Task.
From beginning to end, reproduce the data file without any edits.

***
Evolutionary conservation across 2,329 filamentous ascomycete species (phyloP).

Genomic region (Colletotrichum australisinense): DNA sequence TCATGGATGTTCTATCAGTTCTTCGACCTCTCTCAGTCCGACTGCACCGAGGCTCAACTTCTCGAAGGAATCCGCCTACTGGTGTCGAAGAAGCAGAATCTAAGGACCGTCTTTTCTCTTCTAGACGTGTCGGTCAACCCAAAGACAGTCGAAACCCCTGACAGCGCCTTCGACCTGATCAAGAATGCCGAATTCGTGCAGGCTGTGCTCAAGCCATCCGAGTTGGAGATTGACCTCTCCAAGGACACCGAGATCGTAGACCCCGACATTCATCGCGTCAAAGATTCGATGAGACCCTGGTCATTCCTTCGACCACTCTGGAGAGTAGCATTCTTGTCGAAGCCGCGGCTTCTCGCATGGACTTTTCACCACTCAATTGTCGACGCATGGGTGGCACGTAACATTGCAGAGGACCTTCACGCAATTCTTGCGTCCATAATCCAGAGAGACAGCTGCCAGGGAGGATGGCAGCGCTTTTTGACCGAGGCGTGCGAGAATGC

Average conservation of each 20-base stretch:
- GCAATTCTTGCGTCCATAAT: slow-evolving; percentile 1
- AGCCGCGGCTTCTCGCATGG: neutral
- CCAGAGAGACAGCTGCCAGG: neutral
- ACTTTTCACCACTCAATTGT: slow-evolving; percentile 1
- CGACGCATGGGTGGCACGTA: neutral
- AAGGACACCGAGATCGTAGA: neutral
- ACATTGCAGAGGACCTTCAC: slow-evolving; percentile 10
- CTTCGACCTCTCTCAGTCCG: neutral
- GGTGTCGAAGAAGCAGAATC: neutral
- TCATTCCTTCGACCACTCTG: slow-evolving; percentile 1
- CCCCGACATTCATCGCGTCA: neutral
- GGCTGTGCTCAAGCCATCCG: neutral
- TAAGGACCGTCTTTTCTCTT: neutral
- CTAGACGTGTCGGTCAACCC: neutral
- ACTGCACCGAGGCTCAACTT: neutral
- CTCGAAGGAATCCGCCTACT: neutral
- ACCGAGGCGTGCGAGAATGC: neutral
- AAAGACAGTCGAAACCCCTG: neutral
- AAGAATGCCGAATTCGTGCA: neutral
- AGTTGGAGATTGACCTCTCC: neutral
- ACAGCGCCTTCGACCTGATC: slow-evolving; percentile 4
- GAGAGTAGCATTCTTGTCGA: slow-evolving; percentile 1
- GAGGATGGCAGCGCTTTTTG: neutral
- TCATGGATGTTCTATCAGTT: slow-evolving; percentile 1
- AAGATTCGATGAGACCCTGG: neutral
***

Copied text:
Evolutionary conservation across 2,329 filamentous ascomycete species (phyloP).

Genomic region (Colletotrichum australisinense): DNA sequence TCATGGATGTTCTATCAGTTCTTCGACCTCTCTCAGTCCGACTGCACCGAGGCTCAACTTCTCGAAGGAATCCGCCTACTGGTGTCGAAGAAGCAGAATCTAAGGACCGTCTTTTCTCTTCTAGACGTGTCGGTCAACCCAAAGACAGTCGAAACCCCTGACAGCGCCTTCGACCTGATCAAGAATGCCGAATTCGTGCAGGCTGTGCTCAAGCCATCCGAGTTGGAGATTGACCTCTCCAAGGACACCGAGATCGTAGACCCCGACATTCATCGCGTCAAAGATTCGATGAGACCCTGGTCATTCCTTCGACCACTCTGGAGAGTAGCATTCTTGTCGAAGCCGCGGCTTCTCGCATGGACTTTTCACCACTCAATTGTCGACGCATGGGTGGCACGTAACATTGCAGAGGACCTTCACGCAATTCTTGCGTCCATAATCCAGAGAGACAGCTGCCAGGGAGGATGGCAGCGCTTTTTGACCGAGGCGTGCGAGAATGC

Average conservation of each 20-base stretch:
- GCAATTCTTGCGTCCATAAT: slow-evolving; percentile 1
- AGCCGCGGCTTCTCGCATGG: neutral
- CCAGAGAGACAGCTGCCAGG: neutral
- ACTTTTCACCACTCAATTGT: slow-evolving; percentile 1
- CGACGCATGGGTGGCACGTA: neutral
- AAGGACACCGAGATCGTAGA: neutral
- ACATTGCAGAGGACCTTCAC: slow-evolving; percentile 10
- CTTCGACCTCTCTCAGTCCG: neutral
- GGTGTCGAAGAAGCAGAATC: neutral
- TCATTCCTTCGACCACTCTG: slow-evolving; percentile 1
- CCCCGACATTCATCGCGTCA: neutral
- GGCTGTGCTCAAGCCATCCG: neutral
- TAAGGACCGTCTTTTCTCTT: neutral
- CTAGACGTGTCGGTCAACCC: neutral
- ACTGCACCGAGGCTCAACTT: neutral
- CTCGAAGGAATCCGCCTACT: neutral
- ACCGAGGCGTGCGAGAATGC: neutral
- AAAGACAGTCGAAACCCCTG: neutral
- AAGAATGCCGAATTCGTGCA: neutral
- AGTTGGAGATTGACCTCTCC: neutral
- ACAGCGCCTTCGACCTGATC: slow-evolving; percentile 4
- GAGAGTAGCATTCTTGTCGA: slow-evolving; percentile 1
- GAGGATGGCAGCGCTTTTTG: neutral
- TCATGGATGTTCTATCAGTT: slow-evolving; percentile 1
- AAGATTCGATGAGACCCTGG: neutral